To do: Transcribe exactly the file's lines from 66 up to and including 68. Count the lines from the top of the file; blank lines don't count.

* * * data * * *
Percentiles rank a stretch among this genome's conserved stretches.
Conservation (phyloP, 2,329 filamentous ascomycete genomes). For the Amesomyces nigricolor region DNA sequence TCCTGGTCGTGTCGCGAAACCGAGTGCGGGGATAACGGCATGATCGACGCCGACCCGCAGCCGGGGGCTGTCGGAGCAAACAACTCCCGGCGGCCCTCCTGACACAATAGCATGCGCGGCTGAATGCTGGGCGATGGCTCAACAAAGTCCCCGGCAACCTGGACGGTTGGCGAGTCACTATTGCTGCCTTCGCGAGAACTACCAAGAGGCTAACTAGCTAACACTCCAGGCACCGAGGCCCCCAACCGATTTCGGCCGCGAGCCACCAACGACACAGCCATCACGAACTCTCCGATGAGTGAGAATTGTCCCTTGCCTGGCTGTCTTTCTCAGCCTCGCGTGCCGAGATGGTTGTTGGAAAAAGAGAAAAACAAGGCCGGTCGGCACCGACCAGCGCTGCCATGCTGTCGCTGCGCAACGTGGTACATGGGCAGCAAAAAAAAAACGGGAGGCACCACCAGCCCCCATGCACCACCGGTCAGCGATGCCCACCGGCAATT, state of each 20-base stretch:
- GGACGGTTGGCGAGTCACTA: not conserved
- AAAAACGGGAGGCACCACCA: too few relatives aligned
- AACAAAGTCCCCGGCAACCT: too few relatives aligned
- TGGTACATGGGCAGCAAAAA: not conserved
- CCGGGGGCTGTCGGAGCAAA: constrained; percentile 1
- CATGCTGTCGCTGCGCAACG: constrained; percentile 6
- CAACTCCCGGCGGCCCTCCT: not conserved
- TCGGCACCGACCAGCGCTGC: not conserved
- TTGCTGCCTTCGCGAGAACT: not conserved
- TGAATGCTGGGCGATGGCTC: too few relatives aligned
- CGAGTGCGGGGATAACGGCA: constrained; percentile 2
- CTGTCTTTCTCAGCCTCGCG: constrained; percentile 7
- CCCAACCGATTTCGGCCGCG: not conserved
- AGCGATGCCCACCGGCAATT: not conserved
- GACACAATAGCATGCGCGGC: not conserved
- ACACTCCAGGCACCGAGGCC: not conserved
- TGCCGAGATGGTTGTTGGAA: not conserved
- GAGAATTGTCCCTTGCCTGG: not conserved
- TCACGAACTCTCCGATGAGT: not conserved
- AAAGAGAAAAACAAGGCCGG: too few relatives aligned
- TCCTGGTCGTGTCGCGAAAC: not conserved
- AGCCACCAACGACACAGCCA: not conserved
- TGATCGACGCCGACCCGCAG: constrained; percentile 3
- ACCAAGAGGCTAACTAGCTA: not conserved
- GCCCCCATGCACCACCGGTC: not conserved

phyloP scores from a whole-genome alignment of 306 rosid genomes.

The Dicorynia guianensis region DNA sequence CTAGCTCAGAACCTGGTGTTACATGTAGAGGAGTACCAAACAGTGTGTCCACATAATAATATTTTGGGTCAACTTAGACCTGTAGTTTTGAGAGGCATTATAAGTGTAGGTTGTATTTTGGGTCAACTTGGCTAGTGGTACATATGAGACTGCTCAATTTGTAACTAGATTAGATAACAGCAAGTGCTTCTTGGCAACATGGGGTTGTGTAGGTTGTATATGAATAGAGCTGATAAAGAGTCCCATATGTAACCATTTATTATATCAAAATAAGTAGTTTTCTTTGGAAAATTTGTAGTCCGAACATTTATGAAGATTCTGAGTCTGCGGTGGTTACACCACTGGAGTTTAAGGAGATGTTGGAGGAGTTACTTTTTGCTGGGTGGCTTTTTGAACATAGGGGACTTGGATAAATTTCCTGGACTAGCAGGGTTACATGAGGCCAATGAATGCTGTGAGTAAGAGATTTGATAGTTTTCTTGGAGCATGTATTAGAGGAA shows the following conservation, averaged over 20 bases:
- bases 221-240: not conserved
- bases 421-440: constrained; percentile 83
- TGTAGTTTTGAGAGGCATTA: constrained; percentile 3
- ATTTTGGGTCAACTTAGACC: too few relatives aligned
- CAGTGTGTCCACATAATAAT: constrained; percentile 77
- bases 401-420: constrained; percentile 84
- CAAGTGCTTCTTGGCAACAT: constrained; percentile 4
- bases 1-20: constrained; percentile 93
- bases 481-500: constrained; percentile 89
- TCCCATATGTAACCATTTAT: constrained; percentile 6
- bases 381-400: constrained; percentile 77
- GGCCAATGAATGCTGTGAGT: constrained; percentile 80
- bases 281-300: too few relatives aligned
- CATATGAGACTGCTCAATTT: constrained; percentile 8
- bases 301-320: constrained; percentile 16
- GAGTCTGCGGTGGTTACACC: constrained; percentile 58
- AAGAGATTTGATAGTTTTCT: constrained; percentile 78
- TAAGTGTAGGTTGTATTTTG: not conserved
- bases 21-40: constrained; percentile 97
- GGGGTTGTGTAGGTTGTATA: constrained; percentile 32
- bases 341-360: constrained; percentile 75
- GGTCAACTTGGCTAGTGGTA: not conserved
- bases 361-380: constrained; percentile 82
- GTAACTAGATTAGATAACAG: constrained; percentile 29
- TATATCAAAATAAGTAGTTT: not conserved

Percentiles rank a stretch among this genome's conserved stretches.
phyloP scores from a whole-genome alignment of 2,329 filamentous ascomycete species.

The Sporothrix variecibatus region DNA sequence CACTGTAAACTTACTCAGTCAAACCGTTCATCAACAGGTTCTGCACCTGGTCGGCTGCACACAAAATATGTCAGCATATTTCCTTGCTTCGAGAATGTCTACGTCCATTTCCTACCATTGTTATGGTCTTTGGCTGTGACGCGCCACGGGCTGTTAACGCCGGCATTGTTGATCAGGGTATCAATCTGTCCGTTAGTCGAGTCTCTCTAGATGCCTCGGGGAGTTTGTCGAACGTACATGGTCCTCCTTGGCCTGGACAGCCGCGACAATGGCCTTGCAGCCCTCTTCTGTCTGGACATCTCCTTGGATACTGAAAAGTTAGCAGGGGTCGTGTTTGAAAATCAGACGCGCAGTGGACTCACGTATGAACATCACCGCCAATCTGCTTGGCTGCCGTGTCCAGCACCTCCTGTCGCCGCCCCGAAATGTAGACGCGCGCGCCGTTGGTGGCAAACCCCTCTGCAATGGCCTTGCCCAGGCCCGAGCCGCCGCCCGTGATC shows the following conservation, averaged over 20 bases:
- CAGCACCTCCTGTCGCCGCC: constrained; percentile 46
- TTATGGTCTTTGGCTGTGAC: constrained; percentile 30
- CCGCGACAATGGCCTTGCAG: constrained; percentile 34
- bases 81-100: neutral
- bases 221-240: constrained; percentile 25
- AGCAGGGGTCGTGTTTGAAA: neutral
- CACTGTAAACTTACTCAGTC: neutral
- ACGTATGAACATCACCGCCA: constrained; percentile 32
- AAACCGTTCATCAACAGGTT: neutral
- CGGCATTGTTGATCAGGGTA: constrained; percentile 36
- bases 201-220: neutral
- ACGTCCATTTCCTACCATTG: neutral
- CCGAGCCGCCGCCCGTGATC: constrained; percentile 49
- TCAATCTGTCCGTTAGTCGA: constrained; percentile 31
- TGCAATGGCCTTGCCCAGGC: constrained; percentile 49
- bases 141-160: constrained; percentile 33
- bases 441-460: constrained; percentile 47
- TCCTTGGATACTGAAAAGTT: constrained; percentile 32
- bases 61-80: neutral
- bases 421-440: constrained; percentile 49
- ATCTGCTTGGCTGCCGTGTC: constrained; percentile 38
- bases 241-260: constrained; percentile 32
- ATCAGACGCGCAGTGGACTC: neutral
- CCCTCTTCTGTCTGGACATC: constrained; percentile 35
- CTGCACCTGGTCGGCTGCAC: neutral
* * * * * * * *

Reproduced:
- AAACCGTTCATCAACAGGTT: neutral
- CGGCATTGTTGATCAGGGTA: constrained; percentile 36
- bases 201-220: neutral